2. Natural Light May be the Best: One of the first concepts of photographing my jewelry I tried was to photograph it in natural light. Natural light usually will give you the closest to real life color than using artificial light. When shooting in natural light, it’s best to find a sunny spot inside where the light is defused through white curtain or sheers. Also try shooting around the same time of day when working with natural light.
I found that it can be really hard photographing items in natural light. First of all, you have to coordinate the timing, the set up and the weather. I hated that I was ready to photograph, but it would be too sunny or too dark. For me, this also means photographing on the weekend because I work my full time job during the week. But in the right settings at the right time, using natural light can really make your items pop in the image.
The above photo show these olive green chalcedony earrings on stone photographed in natural light. Image courtesy of Stephanie of .
3. Using a Lightbox: A light box can help you take photos inside with utilizing the most of your light sources. You use it by placing your product inside the lightbox and then setting your lights on the outside of the lightbox so the light is diffused to reduce the glare on your products. Using a tripod, your camera is placed facing into the center of the lightbox on the side that is open.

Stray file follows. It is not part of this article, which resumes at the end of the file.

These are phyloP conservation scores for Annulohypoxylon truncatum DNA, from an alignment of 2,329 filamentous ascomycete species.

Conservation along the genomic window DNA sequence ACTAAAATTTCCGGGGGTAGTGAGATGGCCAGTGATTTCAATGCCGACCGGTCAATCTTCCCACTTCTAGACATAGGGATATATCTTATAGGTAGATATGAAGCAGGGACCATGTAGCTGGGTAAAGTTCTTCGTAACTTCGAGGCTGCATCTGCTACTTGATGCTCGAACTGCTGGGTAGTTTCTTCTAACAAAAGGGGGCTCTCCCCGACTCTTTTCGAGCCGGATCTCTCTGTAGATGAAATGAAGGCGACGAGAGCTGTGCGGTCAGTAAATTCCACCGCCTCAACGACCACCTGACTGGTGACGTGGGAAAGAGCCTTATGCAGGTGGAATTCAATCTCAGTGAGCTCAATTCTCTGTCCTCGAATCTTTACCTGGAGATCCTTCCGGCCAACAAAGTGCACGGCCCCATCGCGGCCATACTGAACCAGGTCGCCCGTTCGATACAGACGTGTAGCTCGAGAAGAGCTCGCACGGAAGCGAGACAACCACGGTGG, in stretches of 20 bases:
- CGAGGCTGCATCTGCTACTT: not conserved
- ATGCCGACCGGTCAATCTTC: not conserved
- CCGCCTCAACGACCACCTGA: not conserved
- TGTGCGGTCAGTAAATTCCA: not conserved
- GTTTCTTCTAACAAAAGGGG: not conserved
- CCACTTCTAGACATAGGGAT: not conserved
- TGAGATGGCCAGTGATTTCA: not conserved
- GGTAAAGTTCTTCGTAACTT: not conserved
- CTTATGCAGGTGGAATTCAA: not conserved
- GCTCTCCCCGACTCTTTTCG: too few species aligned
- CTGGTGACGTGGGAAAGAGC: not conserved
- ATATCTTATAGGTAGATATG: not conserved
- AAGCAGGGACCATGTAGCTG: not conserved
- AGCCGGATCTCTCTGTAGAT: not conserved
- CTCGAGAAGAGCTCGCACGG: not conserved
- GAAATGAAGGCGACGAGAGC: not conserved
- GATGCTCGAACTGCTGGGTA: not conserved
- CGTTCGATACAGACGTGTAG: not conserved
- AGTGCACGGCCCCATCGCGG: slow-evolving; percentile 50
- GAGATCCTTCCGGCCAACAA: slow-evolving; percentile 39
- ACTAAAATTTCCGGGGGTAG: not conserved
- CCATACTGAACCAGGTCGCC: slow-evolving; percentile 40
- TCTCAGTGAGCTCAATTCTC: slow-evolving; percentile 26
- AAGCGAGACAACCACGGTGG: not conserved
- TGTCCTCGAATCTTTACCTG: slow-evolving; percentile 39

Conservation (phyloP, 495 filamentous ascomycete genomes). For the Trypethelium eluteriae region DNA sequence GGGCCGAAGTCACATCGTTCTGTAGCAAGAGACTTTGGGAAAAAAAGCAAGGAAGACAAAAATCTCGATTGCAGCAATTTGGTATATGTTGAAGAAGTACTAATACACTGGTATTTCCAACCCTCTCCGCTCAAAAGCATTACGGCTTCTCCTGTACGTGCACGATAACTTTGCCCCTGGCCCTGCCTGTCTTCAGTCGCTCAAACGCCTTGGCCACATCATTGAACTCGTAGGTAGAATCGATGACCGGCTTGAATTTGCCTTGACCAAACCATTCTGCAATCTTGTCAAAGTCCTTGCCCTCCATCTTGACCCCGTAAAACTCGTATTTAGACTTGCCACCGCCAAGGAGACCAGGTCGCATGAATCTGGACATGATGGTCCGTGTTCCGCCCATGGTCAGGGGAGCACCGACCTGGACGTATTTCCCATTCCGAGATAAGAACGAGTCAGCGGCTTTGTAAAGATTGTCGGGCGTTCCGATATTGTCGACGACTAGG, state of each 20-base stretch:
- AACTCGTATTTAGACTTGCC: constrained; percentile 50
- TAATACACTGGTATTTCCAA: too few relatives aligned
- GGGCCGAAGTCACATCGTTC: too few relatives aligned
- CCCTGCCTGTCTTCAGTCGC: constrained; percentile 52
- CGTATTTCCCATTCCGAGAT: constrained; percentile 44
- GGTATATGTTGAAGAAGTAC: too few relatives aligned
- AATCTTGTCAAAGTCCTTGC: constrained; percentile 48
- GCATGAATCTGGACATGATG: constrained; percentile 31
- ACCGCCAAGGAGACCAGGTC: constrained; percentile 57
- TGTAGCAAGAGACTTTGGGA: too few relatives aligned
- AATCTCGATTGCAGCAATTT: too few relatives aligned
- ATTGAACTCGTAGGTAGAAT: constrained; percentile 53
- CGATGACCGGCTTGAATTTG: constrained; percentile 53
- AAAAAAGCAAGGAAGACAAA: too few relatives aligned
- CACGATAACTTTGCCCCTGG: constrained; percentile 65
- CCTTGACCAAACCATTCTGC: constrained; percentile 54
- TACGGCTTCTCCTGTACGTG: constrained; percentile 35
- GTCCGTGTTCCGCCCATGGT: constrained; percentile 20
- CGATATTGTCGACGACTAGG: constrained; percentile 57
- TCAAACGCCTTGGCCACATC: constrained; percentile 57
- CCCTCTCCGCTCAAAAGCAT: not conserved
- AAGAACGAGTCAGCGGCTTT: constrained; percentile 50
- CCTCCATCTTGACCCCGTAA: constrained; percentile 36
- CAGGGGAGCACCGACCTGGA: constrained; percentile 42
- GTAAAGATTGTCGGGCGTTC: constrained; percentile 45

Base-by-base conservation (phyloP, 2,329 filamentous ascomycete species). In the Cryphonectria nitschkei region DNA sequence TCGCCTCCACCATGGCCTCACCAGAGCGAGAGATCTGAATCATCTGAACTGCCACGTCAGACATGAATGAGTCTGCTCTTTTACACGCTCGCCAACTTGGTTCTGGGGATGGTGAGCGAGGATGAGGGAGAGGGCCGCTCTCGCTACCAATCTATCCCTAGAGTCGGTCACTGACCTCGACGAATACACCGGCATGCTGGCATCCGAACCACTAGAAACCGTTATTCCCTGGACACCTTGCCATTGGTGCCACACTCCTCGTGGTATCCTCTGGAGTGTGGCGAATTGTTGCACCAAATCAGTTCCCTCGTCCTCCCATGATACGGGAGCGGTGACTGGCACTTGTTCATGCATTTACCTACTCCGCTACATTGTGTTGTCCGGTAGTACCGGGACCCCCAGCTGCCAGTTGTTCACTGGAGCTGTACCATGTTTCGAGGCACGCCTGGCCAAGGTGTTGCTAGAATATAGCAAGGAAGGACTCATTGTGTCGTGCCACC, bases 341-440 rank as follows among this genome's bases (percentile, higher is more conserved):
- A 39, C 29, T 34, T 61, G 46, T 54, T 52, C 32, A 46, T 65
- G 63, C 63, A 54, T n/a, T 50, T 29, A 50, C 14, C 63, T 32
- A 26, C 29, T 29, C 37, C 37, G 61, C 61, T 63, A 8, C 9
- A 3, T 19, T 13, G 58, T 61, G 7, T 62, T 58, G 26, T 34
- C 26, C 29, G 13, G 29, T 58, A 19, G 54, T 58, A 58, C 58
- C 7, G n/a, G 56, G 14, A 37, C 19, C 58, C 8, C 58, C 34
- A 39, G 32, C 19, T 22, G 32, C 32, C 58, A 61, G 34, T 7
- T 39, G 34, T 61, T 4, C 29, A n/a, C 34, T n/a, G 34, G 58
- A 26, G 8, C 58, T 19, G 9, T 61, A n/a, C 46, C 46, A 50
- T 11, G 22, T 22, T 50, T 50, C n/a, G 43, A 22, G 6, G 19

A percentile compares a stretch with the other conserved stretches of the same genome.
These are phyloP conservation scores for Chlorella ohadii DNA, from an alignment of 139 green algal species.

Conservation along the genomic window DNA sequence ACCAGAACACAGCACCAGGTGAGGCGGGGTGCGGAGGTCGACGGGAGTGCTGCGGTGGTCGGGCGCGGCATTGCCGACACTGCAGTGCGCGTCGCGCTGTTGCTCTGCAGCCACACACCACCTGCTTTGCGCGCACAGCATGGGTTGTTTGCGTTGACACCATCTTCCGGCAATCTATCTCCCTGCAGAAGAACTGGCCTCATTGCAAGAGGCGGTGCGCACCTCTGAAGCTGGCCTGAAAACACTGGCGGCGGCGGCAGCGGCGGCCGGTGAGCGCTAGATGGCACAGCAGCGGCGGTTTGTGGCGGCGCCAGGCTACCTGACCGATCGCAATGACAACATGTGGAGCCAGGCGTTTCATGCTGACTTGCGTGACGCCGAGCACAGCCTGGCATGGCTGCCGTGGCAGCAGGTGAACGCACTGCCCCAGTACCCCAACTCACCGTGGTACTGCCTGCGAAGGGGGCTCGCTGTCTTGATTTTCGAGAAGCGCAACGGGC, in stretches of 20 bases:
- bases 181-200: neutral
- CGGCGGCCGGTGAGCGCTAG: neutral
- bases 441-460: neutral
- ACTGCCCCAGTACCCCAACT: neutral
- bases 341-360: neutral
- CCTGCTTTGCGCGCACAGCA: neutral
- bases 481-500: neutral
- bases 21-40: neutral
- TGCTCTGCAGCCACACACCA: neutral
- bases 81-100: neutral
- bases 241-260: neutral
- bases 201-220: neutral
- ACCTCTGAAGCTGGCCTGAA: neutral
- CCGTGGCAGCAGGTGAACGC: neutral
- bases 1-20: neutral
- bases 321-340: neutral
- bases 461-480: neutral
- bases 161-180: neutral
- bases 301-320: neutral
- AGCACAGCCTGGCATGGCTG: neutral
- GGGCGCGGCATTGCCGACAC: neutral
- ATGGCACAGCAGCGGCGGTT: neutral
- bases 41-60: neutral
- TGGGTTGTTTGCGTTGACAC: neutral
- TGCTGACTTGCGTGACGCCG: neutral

Why can a lightbox be an important tool to use when photographing your items? Because it gives you the flexibility and creativity to shoot products at any time of the day no matter your location or lighting conditions. Not a fan of the white background? No problem, just switch out the white poster board for color of your choosing. You can even use different fabrics if you like to add variety.
I made my own light box under $20 by using just a cardboard box, poster board, white tissue paper, two lamps using daylight light bulbs. Look at the list of additional resources below to find links on how to build your own light box.
3. Using FotoFuze (and other photo correcting software): Ok, don’t judge me, but I use to help correct my photos. This product helps make my white backgrounds really white and sharpen my photos. According to Timothy Adams of , “ is a product photography enhancement engine…to help your photos stand out from the crowd, putting a professional polish on your photos with just a click. “ is a free product (with upgrades that are available) that can integrate with your Etsy shop.
I’ve been using this product for a couple of years now and overall enjoy the end results. It’s quick and relatively painless to use, but I have found some downsides to using the product. First of all, the end product is only going to be as good as what you put into it. Blurry, unfocused photos are still going to come out blurry and unfocused. I would just recommend playing around with it and see how you like it.
Here’s a before and after photo:
Before using FotoFuze
After using FotoFuze
Another popular photo corection software is PhotoShop. For more information on how to use PhotoShop, read .
Want to read more about photographing for beginners? Check out these articles.
This article was orginally posted here.